More young adults say they’ll vote, poll finds
If 18-to-24-year-olds actually do what they say they’ll do on Tuesday, they could sway the results in close races and set a record turnout for young voters in a midterm election, a new national poll suggests.
The survey of 2,546 young people, all U.S. citizens, found that 32 percent “definitely” plan to vote this week. The previous record turnout for a midterm election was set in 1982 when 26.6 percent of 18-to-24-year-olds voted.
“What we’re seeing leading up to this election is continued engagement on the part of those young people,” says Jeanne Shaheen, director of Harvard University’s Institute of Politics, whose findings were released Nov. 1. “Since Sept. 11 and the 2004 elections, more of these young people say politics is relevant to their lives and there’s an increased likelihood we think they will in fact turn out.”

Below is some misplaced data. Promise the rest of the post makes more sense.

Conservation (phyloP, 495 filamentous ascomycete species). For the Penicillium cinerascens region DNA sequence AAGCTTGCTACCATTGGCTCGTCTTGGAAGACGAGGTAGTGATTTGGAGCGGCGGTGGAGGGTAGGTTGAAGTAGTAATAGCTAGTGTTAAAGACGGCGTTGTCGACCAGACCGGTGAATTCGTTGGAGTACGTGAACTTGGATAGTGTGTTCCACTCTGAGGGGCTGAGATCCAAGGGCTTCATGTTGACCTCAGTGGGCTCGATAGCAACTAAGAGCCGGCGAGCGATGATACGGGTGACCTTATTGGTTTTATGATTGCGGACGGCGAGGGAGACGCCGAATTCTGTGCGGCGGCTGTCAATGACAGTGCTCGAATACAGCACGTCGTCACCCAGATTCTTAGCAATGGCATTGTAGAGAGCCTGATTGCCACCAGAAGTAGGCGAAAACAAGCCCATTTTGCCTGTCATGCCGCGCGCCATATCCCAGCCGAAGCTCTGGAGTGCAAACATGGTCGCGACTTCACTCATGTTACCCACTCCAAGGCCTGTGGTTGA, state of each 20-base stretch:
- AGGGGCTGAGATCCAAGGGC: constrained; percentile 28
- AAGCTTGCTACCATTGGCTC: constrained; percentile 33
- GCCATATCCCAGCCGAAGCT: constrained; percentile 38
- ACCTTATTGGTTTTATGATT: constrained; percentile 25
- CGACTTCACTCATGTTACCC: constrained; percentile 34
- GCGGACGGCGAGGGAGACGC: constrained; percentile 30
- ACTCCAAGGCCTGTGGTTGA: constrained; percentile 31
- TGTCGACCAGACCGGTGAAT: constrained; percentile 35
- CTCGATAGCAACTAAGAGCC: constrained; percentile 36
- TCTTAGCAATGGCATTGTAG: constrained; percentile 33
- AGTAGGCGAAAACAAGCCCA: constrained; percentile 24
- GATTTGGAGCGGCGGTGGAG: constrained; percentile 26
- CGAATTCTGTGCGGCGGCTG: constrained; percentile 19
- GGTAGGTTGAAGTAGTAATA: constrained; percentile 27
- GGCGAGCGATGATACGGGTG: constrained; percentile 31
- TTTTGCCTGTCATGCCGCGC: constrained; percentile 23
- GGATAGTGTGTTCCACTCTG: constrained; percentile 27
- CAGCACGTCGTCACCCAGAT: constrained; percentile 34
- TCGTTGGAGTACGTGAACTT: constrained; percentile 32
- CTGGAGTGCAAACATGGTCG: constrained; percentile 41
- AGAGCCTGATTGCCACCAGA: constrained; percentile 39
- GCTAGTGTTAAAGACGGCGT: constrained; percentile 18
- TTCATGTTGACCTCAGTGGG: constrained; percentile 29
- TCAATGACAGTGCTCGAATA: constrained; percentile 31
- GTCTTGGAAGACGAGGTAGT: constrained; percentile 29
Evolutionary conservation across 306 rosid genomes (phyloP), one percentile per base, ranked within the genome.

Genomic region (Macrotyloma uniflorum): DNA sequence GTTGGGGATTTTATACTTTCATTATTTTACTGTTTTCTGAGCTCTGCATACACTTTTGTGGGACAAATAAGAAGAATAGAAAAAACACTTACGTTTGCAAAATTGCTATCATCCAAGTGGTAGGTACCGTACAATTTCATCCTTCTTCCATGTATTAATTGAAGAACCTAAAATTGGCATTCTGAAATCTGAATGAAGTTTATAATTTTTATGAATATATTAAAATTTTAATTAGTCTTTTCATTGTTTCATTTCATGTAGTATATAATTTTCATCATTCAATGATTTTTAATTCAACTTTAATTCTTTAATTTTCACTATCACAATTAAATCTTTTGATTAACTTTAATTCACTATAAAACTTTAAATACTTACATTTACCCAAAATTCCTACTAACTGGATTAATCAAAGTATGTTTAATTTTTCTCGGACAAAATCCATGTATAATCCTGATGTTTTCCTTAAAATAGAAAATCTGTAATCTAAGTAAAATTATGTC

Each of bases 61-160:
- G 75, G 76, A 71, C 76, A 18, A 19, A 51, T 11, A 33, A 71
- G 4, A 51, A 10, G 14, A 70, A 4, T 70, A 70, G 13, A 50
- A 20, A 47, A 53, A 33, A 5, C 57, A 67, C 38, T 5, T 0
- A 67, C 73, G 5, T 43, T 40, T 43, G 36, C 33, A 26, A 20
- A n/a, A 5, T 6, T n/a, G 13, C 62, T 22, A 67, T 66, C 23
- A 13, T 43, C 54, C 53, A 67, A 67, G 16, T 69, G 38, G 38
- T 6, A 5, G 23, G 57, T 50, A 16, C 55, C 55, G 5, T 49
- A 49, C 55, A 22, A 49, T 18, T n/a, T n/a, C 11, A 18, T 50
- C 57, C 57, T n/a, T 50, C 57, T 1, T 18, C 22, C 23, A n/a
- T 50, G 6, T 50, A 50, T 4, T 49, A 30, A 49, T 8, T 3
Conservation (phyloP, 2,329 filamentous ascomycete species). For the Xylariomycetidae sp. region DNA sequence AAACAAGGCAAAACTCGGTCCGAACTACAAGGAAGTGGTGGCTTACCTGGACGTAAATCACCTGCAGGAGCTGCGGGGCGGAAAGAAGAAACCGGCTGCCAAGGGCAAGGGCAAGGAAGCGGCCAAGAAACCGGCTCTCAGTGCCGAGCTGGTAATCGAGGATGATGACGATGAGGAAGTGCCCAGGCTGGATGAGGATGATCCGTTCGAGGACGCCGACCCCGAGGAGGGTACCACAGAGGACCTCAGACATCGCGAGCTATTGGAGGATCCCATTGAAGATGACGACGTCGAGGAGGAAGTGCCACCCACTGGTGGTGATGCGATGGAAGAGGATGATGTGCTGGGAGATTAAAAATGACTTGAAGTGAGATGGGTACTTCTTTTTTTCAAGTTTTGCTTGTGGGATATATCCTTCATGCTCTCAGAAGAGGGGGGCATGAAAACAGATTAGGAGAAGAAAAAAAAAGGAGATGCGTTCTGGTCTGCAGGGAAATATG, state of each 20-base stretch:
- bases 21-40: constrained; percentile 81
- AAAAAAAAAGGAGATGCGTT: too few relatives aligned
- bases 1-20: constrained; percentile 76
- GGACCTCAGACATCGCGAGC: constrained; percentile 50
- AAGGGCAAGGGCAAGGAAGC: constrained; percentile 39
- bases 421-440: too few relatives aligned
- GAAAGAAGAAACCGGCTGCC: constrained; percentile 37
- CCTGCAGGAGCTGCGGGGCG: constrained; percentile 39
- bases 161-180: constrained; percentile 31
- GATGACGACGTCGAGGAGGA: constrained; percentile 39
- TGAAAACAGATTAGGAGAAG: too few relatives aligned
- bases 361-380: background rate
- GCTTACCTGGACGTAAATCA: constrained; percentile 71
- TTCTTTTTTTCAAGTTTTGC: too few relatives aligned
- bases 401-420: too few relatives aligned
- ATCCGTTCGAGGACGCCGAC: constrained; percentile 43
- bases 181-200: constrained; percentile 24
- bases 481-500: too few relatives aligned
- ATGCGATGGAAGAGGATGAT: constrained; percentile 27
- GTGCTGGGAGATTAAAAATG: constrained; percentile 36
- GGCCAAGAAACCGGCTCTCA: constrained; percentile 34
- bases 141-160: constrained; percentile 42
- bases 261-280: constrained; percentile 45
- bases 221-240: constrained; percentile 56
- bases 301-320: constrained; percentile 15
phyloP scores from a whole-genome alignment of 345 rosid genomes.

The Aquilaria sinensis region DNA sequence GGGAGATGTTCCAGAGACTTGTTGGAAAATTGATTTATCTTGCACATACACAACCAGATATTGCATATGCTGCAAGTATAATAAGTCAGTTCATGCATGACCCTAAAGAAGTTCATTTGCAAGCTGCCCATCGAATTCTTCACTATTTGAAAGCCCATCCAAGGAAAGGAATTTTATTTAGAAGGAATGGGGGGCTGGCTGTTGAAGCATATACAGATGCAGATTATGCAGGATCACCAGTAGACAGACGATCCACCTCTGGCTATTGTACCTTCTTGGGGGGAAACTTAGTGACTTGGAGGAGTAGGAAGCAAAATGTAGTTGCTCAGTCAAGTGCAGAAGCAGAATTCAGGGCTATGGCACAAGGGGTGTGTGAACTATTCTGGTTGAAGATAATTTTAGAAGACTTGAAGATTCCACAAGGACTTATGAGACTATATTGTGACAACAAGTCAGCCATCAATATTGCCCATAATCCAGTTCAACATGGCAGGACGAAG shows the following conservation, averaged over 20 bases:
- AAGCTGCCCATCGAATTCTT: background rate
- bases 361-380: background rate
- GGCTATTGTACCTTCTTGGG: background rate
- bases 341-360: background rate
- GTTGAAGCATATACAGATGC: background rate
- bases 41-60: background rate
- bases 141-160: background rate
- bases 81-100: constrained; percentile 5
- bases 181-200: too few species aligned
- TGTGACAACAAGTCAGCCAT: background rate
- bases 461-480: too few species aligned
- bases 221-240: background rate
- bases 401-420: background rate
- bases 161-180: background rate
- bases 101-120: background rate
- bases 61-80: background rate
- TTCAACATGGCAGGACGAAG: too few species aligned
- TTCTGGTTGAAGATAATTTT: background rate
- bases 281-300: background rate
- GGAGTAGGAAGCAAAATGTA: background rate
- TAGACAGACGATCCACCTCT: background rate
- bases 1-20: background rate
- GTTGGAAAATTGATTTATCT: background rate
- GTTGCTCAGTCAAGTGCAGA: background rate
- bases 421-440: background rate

The institute has surveyed college students for six years, but this year doubled the number; half of those questioned in the same age group were not university students. The institute says this provides a more comprehensive look at the group some view as critical to election outcomes now and in 2008.
“Thirty-two percent would be quite remarkable,” says William Galston, a senior fellow in governance studies at the Washington-based Brookings Institution, a think tank. “If young people hit anything like that figure, then extra millions would show up, and given the number of close races, that could easily make a big difference.”
Among the other findings of the online survey:
“Almost three-quarters surveyed (72 percent) are registered to vote; 60 percent say they follow national politics closely; and 35 percent consider themselves to be politically engaged.
“Their political party identification includes 35 percent Democrats, 27 percent Republicans and 39 percent Independent.
“Of those surveyed, 73 percent were white, 11 percent Hispanic and 11 percent black.
“Thirty percent watch TV network news regularly, 14 percent read online major newspapers regularly, 14 percent read online columns or blogs and 7 percent read print newspapers regularly.